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# 16.4: Expressions for Fugacity Calculation

• • Contributed by Michael Adewumi
• Vice Provost Emeritus for Global Program & Professor Emeritus (Petroleum and Natural Gas Engineering) at Pennsylvania State University
• Sourced from John A. Dutton: e-Education Institute

It is clear that, if we want to take advantage of the fugacity criteria to perform equilibrium calculations, we need to have a means of calculating it. Let us develop a general expression for fugacity calculations. Let us begin with the definition of fugacity in terms of chemical potential for a pure component shown in (16.21a): @ const T (16.26)

The Maxwell’s Relationships presented in equation (15.27c) is written for a pure component system as: (16.27)

Consequently, @ const T(16.28)

Substituting (16.28) into (16.26), @ const T (16.29)

Introducing the concept of fugacity coefficient given in equation (16.23a), (16.23a) (16.30)

We end up with: (16.31a)

or equivalently, (16.31b)

Integrating expression (16.31b), (16.32)

It is convenient to define the lower limit of integration as the ideal state, for which the values of fugacity coefficient, volume, and compressibility factor are known.

At the ideal state, in the limit P —> 0,

Φ* —>1 lnΦ* —> 0(16.33)

Substituting into (16.32), (16.34)

Equation (16.34) is the expression of fugacity coefficient as a function of pressure, temperature, and volume. Notice that this expression can be readily rewritten in terms of compressibility factor: (16.35)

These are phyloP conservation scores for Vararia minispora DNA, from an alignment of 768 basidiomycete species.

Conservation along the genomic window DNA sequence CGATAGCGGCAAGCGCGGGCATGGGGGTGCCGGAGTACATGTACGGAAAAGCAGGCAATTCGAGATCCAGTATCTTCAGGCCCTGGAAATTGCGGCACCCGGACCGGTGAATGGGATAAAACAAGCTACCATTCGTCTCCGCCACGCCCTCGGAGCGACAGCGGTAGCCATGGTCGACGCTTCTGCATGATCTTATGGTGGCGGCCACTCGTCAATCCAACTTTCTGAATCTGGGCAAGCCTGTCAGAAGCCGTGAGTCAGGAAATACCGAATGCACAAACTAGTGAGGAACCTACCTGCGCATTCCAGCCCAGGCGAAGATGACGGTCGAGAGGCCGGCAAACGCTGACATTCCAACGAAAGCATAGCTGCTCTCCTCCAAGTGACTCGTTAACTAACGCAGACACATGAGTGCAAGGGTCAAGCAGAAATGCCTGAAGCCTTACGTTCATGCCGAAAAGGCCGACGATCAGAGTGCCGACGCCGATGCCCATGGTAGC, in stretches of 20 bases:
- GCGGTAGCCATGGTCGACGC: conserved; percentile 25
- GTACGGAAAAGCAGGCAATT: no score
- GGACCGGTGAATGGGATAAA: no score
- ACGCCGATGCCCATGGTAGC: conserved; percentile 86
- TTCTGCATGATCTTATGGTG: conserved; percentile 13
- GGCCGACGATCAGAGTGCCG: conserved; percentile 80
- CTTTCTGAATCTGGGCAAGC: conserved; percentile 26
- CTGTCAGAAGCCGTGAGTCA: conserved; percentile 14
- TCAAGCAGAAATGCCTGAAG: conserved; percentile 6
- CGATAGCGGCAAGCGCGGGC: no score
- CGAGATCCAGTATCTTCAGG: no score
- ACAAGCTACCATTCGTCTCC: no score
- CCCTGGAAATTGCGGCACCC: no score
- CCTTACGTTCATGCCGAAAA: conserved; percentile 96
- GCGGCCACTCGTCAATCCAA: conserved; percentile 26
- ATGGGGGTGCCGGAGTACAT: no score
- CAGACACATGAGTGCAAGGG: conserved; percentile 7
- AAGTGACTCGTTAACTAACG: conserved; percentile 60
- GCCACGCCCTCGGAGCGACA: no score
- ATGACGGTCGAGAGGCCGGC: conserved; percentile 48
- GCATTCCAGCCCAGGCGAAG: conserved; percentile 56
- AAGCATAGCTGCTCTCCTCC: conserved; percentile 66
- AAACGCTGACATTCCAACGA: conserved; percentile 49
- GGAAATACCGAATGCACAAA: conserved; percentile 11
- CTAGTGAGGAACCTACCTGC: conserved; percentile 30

Let us also derive the expression for the fugacity coefficient for a component in a multicomponent mixture. Following a pattern similar to that which we have presented, beginning with the definition of fugacity for a component in terms of chemical potential: @ const T(16.36)

This time, it is more convenient to use the Maxwell’s Relationships presented in equation (15.27d): (16.37)

After you introduce the definitions of fugacity coefficient and compressibility factor: (16.38a) ,(16.38b)

and recalling that our lower limit of integration is the ideal state, for which, at the limit P —> 0:

V* —> , (16.39c)

Φi* —>1 and hence lnΦi* —> 0 ,(16.39a)

Z* —> 1 and hence lnZ* —> 0 ,(16.39b)

it can be proven that: (16.40)

The multi-component mixture counterpart of equation (16.35) becomes: (16.41a)
where: (16.41b)

Equations (16.34), (16.35), (16.40), and (16.41) are very important for us. Basically, they show that fugacity, or the fugacity coefficient, is a function of pressure, temperature and volume: This tells us that if we are able to come up with a PVT relationship for the volumetric behavior of a substance, we can calculate its fugacity by solving such expressions. It is becoming clear why we have studied equations of state — they are just what we need right now: PVT relationships for various substances. Once we have chosen the equation of state that we want to work with, we can calculate the fugacity of each component in the mixture by applying the above expression. Now that we know how to calculate fugacity, we are ready to apply the criteria for equilibrium that we just studied! That is the goal of the next module.

## Contributors and Attributions

• Prof. Michael Adewumi (The Pennsylvania State University). Some or all of the content of this module was taken from Penn State's College of Earth and Mineral Sciences' OER Initiative.